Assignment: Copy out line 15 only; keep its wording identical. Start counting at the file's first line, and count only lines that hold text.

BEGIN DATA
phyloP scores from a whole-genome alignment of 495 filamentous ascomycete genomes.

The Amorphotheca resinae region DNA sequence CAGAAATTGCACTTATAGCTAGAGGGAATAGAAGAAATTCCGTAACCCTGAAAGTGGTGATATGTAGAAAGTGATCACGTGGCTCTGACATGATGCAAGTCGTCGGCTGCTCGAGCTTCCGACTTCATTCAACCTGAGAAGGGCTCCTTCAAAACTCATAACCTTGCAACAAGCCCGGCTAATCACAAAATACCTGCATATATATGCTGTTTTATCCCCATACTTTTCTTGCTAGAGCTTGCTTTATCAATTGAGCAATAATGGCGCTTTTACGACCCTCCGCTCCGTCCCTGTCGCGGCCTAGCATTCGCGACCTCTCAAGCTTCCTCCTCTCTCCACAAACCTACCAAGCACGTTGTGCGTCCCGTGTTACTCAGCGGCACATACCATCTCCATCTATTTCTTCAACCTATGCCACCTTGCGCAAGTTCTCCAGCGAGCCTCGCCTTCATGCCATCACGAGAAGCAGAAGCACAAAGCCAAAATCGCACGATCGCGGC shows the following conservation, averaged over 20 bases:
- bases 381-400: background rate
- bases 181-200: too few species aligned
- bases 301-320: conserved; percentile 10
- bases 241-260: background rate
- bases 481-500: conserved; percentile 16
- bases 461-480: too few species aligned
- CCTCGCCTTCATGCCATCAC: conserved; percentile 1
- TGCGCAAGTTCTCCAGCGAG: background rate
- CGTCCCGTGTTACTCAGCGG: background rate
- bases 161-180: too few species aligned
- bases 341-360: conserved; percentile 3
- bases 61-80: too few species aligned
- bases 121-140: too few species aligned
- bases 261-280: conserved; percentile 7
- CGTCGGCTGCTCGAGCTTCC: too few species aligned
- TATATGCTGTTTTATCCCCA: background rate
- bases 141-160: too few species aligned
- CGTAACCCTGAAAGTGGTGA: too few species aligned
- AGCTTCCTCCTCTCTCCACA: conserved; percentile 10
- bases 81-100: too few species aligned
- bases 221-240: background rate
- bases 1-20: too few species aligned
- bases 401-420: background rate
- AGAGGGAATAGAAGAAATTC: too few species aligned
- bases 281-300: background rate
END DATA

- bases 121-140: too few species aligned